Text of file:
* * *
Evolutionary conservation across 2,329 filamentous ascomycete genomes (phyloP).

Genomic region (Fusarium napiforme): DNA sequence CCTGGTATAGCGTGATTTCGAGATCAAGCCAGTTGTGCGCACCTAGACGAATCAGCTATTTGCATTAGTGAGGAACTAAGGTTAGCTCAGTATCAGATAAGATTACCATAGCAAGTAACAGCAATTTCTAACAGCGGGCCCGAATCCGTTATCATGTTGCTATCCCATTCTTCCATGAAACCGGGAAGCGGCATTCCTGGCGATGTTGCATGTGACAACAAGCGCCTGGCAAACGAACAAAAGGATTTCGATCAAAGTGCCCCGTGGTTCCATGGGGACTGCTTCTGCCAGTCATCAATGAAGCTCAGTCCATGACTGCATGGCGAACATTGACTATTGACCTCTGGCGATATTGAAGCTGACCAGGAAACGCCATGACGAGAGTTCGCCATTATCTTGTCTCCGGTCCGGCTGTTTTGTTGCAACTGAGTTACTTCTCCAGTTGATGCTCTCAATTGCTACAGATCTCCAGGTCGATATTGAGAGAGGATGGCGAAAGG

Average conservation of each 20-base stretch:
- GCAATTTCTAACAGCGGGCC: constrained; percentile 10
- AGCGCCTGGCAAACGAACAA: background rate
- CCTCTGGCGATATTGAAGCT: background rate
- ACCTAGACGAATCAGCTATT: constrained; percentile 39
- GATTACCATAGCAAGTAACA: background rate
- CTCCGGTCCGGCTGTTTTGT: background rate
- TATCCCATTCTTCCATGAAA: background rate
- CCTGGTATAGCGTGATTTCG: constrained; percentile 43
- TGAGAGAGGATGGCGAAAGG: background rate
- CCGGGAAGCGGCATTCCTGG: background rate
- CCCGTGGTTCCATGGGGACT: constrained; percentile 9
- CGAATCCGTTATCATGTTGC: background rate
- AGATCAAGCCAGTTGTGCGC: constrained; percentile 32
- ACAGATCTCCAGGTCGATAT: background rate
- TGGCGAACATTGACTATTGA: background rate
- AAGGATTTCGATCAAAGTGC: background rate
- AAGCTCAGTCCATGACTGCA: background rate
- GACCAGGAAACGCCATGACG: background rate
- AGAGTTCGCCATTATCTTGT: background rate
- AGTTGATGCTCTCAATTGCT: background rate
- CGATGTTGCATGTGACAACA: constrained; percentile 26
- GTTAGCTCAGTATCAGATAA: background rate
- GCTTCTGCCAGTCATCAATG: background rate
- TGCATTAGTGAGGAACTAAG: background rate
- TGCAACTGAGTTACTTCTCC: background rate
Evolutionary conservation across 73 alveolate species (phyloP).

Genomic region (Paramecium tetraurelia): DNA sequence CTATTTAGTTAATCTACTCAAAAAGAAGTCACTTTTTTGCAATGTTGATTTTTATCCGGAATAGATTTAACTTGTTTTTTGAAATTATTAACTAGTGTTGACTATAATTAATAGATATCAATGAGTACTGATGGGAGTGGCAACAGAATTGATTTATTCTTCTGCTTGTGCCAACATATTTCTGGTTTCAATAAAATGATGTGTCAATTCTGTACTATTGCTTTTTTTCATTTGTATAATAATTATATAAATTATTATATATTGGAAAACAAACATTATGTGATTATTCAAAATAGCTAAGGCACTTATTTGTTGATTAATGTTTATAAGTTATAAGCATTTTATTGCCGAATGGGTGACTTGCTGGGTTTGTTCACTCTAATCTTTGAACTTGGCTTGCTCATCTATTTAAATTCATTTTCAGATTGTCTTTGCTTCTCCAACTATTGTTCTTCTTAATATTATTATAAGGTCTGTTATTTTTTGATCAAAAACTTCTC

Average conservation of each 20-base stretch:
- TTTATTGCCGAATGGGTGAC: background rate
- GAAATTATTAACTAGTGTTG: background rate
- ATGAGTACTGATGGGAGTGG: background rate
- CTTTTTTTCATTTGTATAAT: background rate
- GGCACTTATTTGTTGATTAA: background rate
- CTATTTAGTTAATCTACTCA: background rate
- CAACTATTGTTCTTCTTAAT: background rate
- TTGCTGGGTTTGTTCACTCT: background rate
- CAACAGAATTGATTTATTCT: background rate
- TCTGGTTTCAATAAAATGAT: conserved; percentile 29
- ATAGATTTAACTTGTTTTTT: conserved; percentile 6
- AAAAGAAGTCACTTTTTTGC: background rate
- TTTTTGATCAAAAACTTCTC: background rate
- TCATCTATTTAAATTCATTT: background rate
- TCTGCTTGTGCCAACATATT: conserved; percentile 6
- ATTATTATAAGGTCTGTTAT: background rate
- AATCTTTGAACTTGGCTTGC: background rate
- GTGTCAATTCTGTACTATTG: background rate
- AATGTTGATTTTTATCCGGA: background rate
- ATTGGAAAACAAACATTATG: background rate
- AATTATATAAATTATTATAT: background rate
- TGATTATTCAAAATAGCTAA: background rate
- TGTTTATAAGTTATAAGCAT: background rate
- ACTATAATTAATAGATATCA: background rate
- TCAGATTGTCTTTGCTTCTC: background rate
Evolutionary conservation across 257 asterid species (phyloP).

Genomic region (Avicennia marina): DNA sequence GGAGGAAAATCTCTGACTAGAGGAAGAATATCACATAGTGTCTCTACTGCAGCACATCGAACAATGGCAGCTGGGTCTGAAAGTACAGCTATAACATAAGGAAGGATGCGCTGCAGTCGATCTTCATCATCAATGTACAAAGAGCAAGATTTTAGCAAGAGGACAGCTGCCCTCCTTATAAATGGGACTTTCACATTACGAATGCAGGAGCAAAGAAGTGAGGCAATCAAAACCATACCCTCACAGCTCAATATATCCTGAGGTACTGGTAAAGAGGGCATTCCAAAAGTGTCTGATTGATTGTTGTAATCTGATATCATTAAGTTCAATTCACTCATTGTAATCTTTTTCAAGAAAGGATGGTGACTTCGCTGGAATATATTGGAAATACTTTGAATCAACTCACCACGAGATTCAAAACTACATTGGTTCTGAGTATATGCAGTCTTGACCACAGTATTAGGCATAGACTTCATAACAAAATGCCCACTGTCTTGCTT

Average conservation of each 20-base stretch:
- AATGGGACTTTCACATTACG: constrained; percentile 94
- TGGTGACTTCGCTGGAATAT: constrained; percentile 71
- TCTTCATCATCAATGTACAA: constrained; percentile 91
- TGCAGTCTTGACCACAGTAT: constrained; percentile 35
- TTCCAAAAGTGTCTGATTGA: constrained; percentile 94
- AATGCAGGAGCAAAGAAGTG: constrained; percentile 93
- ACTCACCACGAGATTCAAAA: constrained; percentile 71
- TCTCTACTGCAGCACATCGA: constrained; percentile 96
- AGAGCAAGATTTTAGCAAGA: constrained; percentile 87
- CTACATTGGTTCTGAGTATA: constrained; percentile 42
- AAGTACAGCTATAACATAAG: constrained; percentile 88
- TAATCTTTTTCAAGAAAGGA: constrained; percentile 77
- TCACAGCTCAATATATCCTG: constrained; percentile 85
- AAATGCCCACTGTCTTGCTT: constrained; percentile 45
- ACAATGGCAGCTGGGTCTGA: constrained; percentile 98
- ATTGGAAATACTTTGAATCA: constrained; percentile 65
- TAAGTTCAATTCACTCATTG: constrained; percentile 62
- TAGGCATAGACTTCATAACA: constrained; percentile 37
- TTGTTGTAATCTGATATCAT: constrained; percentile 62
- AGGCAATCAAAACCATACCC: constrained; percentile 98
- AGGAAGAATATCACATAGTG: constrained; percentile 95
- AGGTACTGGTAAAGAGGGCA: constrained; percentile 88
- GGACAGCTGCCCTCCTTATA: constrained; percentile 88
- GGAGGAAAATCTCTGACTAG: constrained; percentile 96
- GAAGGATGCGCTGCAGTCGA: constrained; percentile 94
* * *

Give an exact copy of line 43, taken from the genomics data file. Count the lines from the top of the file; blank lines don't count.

- AAAAGAAGTCACTTTTTTGC: background rate